TORONTO – North American markets rose Friday after the European and Chinese central banks signalled new efforts to boost growth through monetary policy.
The Toronto Stock Exchange’s S&P/TSX composite index ended the day up 75.55 points at 13,953.66, helped by a rebound in the share price of embattled Valeant Pharmaceutical International (TSX:VRX).
Canada’s largest drugmaker had seen its stock slide by 37 per cent over the past four days amid a storm of criticism around its business practices, but gained back $ 8.64, or six per cent, on Friday.
Steve Belisle, portfolio manager at Manulife Asset Management, said Valeant and another Canadian pharmaceutical, Concordia Healthcare Corp., had both been oversold because of perceived political risk in the big U.S. market for drugmakers seeking to increase revenue through substantial price increases.
“They were pushed down way too much and a more rational price is actually higher than where they are,” he said.
While earnings growth in the sector has been driven over the last two years by mergers and acquisitions, that activity looks to be far less likely now that the industry is under a microscope among U.S. politicians, he said.
The Dow Jones average of 30 stocks closed up 157.54 points at 17,646.70, the broader S&P 500 index advanced 22.64 points to 2,075.15 and the Nasdaq gained 111.81 points to 5,031.86.
Stocks rallied for a second day in Europe in anticipation of moves by the European Central Bank to inject more financial support into Europe’s ailing economy. ECB head Mario Draghi indicated Thursday that the bank could consider providing more stimulus at its meeting in December.
Germany’s DAX gained 2.9 per cent, while France’s CAC 40 rose 2.5 per cent and Britain’s FTSE 100 climbed 1.1 per cent.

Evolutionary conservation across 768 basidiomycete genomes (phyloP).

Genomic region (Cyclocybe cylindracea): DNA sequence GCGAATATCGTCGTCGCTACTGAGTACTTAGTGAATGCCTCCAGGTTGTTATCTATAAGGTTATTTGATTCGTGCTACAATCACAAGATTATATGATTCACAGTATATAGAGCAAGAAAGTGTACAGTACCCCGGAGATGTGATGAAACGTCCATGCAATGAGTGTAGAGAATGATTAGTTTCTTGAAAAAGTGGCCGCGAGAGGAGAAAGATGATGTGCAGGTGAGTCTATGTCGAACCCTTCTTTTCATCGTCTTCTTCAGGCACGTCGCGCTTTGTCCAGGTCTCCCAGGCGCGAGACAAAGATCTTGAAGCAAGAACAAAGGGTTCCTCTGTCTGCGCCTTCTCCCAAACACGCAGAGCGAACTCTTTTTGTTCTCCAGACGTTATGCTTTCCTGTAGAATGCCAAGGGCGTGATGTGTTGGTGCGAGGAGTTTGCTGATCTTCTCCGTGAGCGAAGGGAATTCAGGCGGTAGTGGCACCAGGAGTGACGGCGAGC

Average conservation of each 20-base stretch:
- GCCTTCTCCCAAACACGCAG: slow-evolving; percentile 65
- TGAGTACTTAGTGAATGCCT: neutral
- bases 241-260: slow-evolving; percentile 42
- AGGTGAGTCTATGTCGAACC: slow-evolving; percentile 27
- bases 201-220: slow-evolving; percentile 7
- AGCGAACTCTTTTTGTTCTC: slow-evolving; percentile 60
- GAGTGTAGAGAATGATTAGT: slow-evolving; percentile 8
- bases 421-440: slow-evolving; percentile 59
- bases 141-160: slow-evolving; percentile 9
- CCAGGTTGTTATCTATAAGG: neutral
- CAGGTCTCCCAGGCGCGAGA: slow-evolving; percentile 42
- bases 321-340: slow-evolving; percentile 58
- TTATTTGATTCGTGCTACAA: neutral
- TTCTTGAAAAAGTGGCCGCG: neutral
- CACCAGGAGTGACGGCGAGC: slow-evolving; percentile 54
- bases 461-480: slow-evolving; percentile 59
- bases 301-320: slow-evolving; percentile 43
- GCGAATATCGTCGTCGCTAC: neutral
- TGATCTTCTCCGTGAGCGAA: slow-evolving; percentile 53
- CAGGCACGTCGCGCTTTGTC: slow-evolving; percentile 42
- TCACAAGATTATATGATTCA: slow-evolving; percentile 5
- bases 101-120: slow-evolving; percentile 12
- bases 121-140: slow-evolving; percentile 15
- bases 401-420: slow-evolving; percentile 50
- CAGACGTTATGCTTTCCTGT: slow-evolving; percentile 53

On Friday the Chinese central bank took steps to boost lending and stimulate its economy, cutting interest rates for the sixth time in less than a year and reducing the amount of money banks must keep on hand as a reserve fund.
“Monetary policy is overly restrictive in many countries around the world, including China, so I think they will continue to get looser on their monetary policy, more stimulative on their monetary policy, over the next few months,” Belisle said.
On commodity markets, the December gold contract fell $ 3.30 to US$ 1,162.80 an ounce, the December crude contract fell 78 cents to US$ 44.60 a barrel and the December contract for natural gas dropped nine cents to US$ 2.493 per thousand cubic feet.
Belisle said commodity prices should rise as central banks get more assertive in pursuing policies aimed at boosting the local economy.
“If that stimulus in China and around the world plays out, that’s generally good for commodities,” he said.
The loonie ended the day down 0.4 of a U.S. cent at 75.90 cents US.
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Article Source: www.vancouversun.com
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